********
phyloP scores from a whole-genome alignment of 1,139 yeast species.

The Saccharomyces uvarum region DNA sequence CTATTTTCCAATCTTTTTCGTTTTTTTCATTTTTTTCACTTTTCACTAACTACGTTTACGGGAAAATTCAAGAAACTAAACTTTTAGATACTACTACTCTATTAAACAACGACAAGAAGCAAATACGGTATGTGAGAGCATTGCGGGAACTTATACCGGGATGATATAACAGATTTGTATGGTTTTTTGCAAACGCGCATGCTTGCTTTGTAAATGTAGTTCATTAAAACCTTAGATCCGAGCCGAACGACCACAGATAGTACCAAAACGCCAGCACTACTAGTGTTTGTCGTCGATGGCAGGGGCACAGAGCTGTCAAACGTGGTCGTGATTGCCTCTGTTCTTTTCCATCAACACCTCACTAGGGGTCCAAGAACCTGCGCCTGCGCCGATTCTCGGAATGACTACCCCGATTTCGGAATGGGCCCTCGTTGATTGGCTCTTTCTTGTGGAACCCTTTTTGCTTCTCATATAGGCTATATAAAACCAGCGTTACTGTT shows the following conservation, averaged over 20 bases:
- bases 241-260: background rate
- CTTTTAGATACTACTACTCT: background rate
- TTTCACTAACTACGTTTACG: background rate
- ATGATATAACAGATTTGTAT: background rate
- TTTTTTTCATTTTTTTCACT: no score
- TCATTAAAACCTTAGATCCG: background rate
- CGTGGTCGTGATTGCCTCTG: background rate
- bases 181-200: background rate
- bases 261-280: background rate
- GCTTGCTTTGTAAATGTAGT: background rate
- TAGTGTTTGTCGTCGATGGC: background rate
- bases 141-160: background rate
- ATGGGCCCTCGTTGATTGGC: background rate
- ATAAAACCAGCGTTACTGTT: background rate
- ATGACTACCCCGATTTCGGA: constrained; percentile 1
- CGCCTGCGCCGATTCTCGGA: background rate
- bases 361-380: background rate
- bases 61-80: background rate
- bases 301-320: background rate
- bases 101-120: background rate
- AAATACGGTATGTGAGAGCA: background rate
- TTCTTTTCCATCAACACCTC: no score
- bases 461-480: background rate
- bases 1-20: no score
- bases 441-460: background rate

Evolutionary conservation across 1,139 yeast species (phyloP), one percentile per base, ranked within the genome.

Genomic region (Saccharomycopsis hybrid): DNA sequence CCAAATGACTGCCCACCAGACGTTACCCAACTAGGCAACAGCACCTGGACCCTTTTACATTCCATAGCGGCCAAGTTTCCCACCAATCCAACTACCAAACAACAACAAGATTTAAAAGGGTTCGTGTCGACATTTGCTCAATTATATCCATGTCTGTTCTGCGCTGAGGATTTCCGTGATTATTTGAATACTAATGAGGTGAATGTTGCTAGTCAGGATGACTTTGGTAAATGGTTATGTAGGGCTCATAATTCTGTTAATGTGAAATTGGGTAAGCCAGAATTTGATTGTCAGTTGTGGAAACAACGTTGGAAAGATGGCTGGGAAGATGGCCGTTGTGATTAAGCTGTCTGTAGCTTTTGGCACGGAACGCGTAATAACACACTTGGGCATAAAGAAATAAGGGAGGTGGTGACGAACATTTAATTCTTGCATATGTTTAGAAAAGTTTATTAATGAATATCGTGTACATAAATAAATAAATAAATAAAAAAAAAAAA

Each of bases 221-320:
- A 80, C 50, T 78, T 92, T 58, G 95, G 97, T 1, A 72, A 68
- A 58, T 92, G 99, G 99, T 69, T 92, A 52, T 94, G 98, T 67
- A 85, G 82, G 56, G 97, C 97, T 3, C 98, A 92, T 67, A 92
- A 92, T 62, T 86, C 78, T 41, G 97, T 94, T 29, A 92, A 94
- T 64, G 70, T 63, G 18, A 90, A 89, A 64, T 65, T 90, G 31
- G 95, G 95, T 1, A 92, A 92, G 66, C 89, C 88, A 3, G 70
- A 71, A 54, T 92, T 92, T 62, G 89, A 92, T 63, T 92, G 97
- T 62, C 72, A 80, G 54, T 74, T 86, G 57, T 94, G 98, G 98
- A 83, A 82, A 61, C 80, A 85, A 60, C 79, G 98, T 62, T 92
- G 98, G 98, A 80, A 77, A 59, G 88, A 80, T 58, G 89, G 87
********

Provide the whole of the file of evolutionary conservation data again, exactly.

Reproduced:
phyloP scores from a whole-genome alignment of 1,139 yeast species.

The Saccharomyces uvarum region DNA sequence CTATTTTCCAATCTTTTTCGTTTTTTTCATTTTTTTCACTTTTCACTAACTACGTTTACGGGAAAATTCAAGAAACTAAACTTTTAGATACTACTACTCTATTAAACAACGACAAGAAGCAAATACGGTATGTGAGAGCATTGCGGGAACTTATACCGGGATGATATAACAGATTTGTATGGTTTTTTGCAAACGCGCATGCTTGCTTTGTAAATGTAGTTCATTAAAACCTTAGATCCGAGCCGAACGACCACAGATAGTACCAAAACGCCAGCACTACTAGTGTTTGTCGTCGATGGCAGGGGCACAGAGCTGTCAAACGTGGTCGTGATTGCCTCTGTTCTTTTCCATCAACACCTCACTAGGGGTCCAAGAACCTGCGCCTGCGCCGATTCTCGGAATGACTACCCCGATTTCGGAATGGGCCCTCGTTGATTGGCTCTTTCTTGTGGAACCCTTTTTGCTTCTCATATAGGCTATATAAAACCAGCGTTACTGTT shows the following conservation, averaged over 20 bases:
- bases 241-260: background rate
- CTTTTAGATACTACTACTCT: background rate
- TTTCACTAACTACGTTTACG: background rate
- ATGATATAACAGATTTGTAT: background rate
- TTTTTTTCATTTTTTTCACT: no score
- TCATTAAAACCTTAGATCCG: background rate
- CGTGGTCGTGATTGCCTCTG: background rate
- bases 181-200: background rate
- bases 261-280: background rate
- GCTTGCTTTGTAAATGTAGT: background rate
- TAGTGTTTGTCGTCGATGGC: background rate
- bases 141-160: background rate
- ATGGGCCCTCGTTGATTGGC: background rate
- ATAAAACCAGCGTTACTGTT: background rate
- ATGACTACCCCGATTTCGGA: constrained; percentile 1
- CGCCTGCGCCGATTCTCGGA: background rate
- bases 361-380: background rate
- bases 61-80: background rate
- bases 301-320: background rate
- bases 101-120: background rate
- AAATACGGTATGTGAGAGCA: background rate
- TTCTTTTCCATCAACACCTC: no score
- bases 461-480: background rate
- bases 1-20: no score
- bases 441-460: background rate

Evolutionary conservation across 1,139 yeast species (phyloP), one percentile per base, ranked within the genome.

Genomic region (Saccharomycopsis hybrid): DNA sequence CCAAATGACTGCCCACCAGACGTTACCCAACTAGGCAACAGCACCTGGACCCTTTTACATTCCATAGCGGCCAAGTTTCCCACCAATCCAACTACCAAACAACAACAAGATTTAAAAGGGTTCGTGTCGACATTTGCTCAATTATATCCATGTCTGTTCTGCGCTGAGGATTTCCGTGATTATTTGAATACTAATGAGGTGAATGTTGCTAGTCAGGATGACTTTGGTAAATGGTTATGTAGGGCTCATAATTCTGTTAATGTGAAATTGGGTAAGCCAGAATTTGATTGTCAGTTGTGGAAACAACGTTGGAAAGATGGCTGGGAAGATGGCCGTTGTGATTAAGCTGTCTGTAGCTTTTGGCACGGAACGCGTAATAACACACTTGGGCATAAAGAAATAAGGGAGGTGGTGACGAACATTTAATTCTTGCATATGTTTAGAAAAGTTTATTAATGAATATCGTGTACATAAATAAATAAATAAATAAAAAAAAAAAA

Each of bases 221-320:
- A 80, C 50, T 78, T 92, T 58, G 95, G 97, T 1, A 72, A 68
- A 58, T 92, G 99, G 99, T 69, T 92, A 52, T 94, G 98, T 67
- A 85, G 82, G 56, G 97, C 97, T 3, C 98, A 92, T 67, A 92
- A 92, T 62, T 86, C 78, T 41, G 97, T 94, T 29, A 92, A 94
- T 64, G 70, T 63, G 18, A 90, A 89, A 64, T 65, T 90, G 31
- G 95, G 95, T 1, A 92, A 92, G 66, C 89, C 88, A 3, G 70
- A 71, A 54, T 92, T 92, T 62, G 89, A 92, T 63, T 92, G 97
- T 62, C 72, A 80, G 54, T 74, T 86, G 57, T 94, G 98, G 98
- A 83, A 82, A 61, C 80, A 85, A 60, C 79, G 98, T 62, T 92
- G 98, G 98, A 80, A 77, A 59, G 88, A 80, T 58, G 89, G 87